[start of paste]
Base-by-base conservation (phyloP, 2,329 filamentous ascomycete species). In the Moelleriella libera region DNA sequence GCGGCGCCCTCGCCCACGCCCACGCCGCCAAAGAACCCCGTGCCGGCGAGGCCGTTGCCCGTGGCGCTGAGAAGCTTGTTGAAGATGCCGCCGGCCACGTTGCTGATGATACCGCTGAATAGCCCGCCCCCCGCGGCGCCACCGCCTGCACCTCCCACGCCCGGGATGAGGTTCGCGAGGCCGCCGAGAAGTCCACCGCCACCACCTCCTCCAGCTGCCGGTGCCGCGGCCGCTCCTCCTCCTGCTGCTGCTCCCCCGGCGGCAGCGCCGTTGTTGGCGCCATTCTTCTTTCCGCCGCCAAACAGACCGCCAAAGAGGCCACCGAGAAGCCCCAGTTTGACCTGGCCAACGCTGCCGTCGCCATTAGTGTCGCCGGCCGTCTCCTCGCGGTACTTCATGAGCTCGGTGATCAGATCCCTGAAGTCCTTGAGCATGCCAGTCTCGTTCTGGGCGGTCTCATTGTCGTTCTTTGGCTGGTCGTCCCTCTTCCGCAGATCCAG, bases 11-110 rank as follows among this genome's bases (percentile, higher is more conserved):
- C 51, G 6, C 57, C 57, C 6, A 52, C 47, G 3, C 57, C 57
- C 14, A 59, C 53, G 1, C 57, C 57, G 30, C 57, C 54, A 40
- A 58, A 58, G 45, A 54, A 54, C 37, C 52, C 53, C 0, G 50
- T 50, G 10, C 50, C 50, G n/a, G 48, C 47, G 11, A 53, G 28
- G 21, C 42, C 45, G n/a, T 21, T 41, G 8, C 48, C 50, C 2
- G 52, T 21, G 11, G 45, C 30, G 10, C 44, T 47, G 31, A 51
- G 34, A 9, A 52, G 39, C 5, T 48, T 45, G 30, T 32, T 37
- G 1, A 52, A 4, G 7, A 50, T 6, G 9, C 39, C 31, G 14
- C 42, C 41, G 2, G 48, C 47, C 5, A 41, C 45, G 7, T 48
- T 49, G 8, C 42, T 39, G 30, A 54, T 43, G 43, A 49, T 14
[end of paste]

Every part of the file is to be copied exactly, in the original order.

Base-by-base conservation (phyloP, 2,329 filamentous ascomycete species). In the Moelleriella libera region DNA sequence GCGGCGCCCTCGCCCACGCCCACGCCGCCAAAGAACCCCGTGCCGGCGAGGCCGTTGCCCGTGGCGCTGAGAAGCTTGTTGAAGATGCCGCCGGCCACGTTGCTGATGATACCGCTGAATAGCCCGCCCCCCGCGGCGCCACCGCCTGCACCTCCCACGCCCGGGATGAGGTTCGCGAGGCCGCCGAGAAGTCCACCGCCACCACCTCCTCCAGCTGCCGGTGCCGCGGCCGCTCCTCCTCCTGCTGCTGCTCCCCCGGCGGCAGCGCCGTTGTTGGCGCCATTCTTCTTTCCGCCGCCAAACAGACCGCCAAAGAGGCCACCGAGAAGCCCCAGTTTGACCTGGCCAACGCTGCCGTCGCCATTAGTGTCGCCGGCCGTCTCCTCGCGGTACTTCATGAGCTCGGTGATCAGATCCCTGAAGTCCTTGAGCATGCCAGTCTCGTTCTGGGCGGTCTCATTGTCGTTCTTTGGCTGGTCGTCCCTCTTCCGCAGATCCAG, bases 11-110 rank as follows among this genome's bases (percentile, higher is more conserved):
- C 51, G 6, C 57, C 57, C 6, A 52, C 47, G 3, C 57, C 57
- C 14, A 59, C 53, G 1, C 57, C 57, G 30, C 57, C 54, A 40
- A 58, A 58, G 45, A 54, A 54, C 37, C 52, C 53, C 0, G 50
- T 50, G 10, C 50, C 50, G n/a, G 48, C 47, G 11, A 53, G 28
- G 21, C 42, C 45, G n/a, T 21, T 41, G 8, C 48, C 50, C 2
- G 52, T 21, G 11, G 45, C 30, G 10, C 44, T 47, G 31, A 51
- G 34, A 9, A 52, G 39, C 5, T 48, T 45, G 30, T 32, T 37
- G 1, A 52, A 4, G 7, A 50, T 6, G 9, C 39, C 31, G 14
- C 42, C 41, G 2, G 48, C 47, C 5, A 41, C 45, G 7, T 48
- T 49, G 8, C 42, T 39, G 30, A 54, T 43, G 43, A 49, T 14